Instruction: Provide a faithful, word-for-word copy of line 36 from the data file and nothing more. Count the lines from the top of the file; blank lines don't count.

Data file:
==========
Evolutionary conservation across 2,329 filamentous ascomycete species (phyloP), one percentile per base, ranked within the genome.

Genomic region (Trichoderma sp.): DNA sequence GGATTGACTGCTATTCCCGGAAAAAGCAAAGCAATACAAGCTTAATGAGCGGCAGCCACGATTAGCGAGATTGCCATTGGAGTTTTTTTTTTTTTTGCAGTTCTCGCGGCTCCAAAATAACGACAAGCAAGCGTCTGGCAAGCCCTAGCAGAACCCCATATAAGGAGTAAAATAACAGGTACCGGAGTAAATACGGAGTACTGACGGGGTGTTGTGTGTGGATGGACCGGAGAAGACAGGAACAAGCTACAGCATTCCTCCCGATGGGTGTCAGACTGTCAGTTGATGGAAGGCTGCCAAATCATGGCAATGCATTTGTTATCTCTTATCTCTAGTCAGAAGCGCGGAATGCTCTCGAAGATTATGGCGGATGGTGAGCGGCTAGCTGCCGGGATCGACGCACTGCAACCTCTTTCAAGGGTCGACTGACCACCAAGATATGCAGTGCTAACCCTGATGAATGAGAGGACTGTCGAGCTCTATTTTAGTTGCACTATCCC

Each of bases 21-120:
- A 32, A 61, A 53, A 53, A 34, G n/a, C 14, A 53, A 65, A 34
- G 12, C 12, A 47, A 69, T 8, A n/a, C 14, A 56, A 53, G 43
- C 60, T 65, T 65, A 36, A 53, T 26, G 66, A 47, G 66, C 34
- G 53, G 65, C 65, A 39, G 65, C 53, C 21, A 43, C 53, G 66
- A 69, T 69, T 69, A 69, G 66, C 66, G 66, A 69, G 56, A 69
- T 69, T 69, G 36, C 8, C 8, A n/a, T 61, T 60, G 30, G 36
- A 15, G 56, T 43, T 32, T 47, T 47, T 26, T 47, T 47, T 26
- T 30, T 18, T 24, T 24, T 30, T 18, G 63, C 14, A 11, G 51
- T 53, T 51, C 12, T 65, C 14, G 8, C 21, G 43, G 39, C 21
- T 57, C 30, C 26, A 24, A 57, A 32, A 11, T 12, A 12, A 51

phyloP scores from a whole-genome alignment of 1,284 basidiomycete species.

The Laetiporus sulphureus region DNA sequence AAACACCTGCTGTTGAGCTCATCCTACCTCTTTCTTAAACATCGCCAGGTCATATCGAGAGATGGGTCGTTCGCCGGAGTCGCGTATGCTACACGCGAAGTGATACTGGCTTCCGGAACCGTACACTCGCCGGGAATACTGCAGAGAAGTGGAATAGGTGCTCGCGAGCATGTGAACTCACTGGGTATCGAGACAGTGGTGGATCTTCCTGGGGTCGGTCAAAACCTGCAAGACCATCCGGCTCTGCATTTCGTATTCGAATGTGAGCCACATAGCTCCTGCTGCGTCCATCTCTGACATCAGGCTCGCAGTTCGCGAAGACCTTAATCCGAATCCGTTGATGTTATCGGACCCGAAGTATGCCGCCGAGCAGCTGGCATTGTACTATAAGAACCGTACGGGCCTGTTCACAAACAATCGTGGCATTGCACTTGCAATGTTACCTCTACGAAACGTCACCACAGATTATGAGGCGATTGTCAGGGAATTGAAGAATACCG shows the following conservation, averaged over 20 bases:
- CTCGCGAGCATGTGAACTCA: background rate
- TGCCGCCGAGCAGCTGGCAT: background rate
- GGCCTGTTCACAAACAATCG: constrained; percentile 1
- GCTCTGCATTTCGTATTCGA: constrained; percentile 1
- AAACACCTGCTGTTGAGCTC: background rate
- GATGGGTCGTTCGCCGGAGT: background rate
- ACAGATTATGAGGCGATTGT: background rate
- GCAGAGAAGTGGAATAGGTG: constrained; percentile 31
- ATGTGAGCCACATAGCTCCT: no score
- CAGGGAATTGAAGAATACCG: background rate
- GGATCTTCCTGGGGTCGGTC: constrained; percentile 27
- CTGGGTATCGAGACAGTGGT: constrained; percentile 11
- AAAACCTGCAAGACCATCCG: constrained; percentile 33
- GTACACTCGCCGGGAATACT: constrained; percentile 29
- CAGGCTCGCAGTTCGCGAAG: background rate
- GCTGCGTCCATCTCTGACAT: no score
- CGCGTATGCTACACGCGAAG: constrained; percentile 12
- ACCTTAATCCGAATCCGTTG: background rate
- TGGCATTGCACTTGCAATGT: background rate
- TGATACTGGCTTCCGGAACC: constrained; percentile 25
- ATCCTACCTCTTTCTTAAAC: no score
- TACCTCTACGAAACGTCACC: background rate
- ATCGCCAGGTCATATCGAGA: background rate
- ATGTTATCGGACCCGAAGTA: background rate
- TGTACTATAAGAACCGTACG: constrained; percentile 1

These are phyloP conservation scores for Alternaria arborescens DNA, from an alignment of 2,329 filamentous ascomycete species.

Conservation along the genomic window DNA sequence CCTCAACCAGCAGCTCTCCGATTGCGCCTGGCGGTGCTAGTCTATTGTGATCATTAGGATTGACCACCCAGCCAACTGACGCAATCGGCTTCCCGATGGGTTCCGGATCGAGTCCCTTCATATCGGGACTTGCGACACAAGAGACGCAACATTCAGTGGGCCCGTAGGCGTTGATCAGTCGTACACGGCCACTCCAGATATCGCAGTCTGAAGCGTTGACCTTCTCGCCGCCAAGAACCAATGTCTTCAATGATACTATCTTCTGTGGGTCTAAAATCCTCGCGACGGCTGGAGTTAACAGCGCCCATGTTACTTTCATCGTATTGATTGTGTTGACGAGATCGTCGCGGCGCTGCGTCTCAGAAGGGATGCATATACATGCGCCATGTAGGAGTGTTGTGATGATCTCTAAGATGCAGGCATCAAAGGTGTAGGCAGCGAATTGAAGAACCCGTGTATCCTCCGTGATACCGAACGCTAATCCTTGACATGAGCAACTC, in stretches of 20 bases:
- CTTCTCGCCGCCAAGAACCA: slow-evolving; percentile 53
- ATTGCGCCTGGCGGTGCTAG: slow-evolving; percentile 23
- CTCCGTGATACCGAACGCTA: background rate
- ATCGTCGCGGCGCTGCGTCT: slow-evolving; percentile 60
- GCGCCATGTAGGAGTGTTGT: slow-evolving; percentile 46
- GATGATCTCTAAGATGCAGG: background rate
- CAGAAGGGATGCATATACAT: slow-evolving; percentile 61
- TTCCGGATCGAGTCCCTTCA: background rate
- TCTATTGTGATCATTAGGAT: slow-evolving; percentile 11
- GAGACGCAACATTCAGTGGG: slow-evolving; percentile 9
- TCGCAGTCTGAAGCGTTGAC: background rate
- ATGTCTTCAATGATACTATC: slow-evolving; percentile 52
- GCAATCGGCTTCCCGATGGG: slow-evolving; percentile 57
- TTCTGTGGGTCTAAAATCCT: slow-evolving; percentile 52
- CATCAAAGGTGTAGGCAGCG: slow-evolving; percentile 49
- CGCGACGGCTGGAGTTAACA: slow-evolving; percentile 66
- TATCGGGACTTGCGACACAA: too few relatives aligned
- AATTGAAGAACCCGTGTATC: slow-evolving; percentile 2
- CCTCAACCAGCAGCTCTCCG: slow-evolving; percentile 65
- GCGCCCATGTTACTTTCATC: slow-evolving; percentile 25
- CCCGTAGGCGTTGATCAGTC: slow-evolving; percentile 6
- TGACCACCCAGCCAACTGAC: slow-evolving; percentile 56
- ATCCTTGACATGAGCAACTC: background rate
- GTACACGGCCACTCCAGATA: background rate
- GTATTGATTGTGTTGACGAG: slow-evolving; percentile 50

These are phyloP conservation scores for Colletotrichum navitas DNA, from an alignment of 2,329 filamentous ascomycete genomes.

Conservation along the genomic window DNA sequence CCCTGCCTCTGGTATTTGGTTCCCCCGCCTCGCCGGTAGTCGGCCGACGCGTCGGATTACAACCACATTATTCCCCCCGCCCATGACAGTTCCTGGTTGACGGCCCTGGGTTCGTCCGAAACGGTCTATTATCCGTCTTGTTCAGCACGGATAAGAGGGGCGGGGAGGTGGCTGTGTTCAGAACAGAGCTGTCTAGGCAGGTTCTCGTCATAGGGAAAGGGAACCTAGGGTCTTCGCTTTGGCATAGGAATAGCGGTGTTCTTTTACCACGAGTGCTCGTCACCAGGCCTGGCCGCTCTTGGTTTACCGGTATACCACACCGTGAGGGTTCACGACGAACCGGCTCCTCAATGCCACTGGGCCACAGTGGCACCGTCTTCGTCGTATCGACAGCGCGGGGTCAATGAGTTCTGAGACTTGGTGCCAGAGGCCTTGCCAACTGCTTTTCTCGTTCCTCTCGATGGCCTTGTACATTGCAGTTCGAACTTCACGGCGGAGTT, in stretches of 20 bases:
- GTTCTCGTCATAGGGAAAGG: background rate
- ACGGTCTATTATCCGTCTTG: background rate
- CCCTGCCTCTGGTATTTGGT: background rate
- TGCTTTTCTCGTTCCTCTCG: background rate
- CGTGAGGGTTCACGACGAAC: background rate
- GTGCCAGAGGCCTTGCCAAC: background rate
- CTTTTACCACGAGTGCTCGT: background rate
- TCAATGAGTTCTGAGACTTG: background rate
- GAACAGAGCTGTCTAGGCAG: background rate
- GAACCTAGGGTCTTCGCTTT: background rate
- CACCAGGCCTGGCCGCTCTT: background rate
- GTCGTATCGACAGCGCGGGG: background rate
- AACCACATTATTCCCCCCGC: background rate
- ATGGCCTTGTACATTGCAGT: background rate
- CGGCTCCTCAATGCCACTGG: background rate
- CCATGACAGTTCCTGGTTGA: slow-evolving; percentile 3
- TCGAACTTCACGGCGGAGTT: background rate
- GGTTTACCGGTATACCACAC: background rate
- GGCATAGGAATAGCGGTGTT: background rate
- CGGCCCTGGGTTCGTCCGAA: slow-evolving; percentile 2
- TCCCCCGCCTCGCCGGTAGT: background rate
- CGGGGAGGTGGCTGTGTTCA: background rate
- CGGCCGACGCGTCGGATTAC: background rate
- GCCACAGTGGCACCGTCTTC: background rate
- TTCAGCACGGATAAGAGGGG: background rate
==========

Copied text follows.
- ATCCTACCTCTTTCTTAAAC: no score